I started using a spreadsheet to calculate my fantasy league standings, maybe in 1988. The program was called VP-Planner, and the front end of it was a clone of Lotus 1-2-3, which cost $500 at the time. VP-Planner cost $35, which for a regular guy was plenty.
But the real power and appeal of VP-Planner was it’s ability to access databases, and import specific data into the spreadsheet without a lot of tedious cutting and pasting.
Each week I would download the baseball stats from a sports gambler service in Las Vegas, massage the format to get it set, and click RECALC (F9) on my keyboard. My IBM XT would whirr and purr, and I would go to lunch.
Sometimes, the calculations were complete when I came back, sometimes not.
My friend Steven Levy reprinted a story he wrote about spreadsheets for Harpers magazine this week at his new online mag, called Backchannel. It’s a fascinating look from a distant perch at the effect of the democratization of data and our ability to model systems quickly and fairly easily.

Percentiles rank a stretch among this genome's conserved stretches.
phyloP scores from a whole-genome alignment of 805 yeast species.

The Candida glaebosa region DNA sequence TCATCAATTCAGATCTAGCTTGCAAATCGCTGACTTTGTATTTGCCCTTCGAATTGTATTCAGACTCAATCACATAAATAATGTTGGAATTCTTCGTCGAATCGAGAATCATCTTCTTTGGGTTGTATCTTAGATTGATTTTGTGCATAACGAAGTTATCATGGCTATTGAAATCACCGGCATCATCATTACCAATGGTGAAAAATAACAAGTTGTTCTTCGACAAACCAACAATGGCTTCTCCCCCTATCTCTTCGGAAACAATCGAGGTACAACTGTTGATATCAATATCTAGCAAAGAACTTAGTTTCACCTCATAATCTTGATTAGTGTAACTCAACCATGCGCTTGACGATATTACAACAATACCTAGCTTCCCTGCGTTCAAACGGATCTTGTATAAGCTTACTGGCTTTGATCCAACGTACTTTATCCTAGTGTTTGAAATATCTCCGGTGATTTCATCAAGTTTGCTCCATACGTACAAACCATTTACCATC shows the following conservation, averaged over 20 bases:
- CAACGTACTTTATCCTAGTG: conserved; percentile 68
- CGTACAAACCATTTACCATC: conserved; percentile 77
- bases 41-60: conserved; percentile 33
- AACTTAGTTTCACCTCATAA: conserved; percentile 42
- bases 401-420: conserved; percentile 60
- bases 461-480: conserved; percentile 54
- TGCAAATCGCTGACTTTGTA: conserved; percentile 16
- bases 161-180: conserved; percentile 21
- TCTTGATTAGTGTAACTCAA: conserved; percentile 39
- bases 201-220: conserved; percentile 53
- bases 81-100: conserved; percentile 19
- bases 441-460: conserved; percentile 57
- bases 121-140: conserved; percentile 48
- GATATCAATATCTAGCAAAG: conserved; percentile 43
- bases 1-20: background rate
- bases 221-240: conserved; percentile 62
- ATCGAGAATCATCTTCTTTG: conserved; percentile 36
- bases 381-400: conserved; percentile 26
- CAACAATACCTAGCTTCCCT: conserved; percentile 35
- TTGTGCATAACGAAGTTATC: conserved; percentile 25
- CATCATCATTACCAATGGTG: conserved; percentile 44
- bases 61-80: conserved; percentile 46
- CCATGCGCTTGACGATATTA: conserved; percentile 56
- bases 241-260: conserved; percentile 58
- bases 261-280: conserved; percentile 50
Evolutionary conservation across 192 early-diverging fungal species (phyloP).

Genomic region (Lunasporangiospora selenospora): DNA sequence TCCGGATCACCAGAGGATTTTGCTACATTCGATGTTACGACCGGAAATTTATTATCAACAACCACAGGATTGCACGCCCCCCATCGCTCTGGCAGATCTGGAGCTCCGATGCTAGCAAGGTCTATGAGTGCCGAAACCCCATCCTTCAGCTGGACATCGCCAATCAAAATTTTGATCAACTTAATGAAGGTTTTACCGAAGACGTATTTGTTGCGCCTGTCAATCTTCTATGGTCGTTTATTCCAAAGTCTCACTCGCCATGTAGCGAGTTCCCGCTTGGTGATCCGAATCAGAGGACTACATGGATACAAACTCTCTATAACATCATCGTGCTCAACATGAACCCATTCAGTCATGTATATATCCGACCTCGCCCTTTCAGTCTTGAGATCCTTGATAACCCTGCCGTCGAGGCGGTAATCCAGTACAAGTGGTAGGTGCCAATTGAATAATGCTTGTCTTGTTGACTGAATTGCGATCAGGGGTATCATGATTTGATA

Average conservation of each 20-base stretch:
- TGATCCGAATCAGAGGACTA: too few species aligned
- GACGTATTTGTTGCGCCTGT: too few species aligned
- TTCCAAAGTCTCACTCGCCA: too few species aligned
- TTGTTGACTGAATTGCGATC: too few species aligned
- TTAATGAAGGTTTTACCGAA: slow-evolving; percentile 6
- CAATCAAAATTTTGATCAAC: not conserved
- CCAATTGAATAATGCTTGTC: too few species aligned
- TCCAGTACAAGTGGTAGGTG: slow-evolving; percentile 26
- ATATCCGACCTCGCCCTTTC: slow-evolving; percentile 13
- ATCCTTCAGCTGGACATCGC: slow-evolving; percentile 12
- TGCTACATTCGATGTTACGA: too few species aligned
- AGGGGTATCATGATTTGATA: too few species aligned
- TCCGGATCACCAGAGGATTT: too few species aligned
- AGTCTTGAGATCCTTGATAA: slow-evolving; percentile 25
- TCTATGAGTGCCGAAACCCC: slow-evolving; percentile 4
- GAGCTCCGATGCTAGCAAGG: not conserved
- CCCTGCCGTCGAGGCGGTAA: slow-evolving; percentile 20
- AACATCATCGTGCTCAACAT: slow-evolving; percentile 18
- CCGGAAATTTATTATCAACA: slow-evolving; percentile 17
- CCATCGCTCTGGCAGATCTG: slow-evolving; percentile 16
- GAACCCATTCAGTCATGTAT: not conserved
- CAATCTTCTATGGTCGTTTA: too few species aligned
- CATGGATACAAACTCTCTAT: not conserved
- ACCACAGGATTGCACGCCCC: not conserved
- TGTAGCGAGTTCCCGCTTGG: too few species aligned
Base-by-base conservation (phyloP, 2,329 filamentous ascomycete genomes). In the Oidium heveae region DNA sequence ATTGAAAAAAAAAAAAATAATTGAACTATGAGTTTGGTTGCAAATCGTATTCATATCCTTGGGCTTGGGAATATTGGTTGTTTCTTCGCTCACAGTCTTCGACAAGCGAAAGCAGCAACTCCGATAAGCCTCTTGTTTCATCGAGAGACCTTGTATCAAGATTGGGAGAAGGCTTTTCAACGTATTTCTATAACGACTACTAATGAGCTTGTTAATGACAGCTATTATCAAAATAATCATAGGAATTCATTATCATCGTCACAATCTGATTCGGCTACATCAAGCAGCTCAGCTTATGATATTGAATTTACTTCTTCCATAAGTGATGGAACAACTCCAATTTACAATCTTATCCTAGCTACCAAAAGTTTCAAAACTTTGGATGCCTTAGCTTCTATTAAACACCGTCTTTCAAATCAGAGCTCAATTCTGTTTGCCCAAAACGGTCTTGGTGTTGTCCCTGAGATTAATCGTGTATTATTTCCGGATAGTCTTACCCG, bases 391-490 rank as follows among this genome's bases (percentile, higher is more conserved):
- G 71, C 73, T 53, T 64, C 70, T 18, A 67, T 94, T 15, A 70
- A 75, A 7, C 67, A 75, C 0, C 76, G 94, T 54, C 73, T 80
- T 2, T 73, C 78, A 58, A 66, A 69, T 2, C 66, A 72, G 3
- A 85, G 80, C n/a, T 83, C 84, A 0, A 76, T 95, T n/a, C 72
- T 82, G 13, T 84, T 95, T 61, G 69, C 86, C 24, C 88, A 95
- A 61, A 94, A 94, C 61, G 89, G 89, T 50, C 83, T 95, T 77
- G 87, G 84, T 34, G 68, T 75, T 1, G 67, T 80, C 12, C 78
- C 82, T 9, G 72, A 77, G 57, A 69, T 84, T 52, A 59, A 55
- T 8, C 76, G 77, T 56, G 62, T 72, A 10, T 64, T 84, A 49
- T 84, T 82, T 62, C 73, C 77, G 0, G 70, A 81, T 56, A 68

In the middle of the piece he writes: “The computer spreadsheet, like the transcontinental railroad, is more than a means to an end. The spreadsheet embodies, embraces, that end, and ultimately serves to reinforce it. As Marshall McLuhan observed, “We shape our tools and thereafter our tools shape us.” The spreadsheet is a tool, and it is also a world view — reality by the numbers. If the perceptions of those who play a large part in shaping our world are shaped by spreadsheets, it is important that all of us understand what this tool can and cannot do.”
I suspect data journalists like Nate Silver and Ezra Klein could not agree more.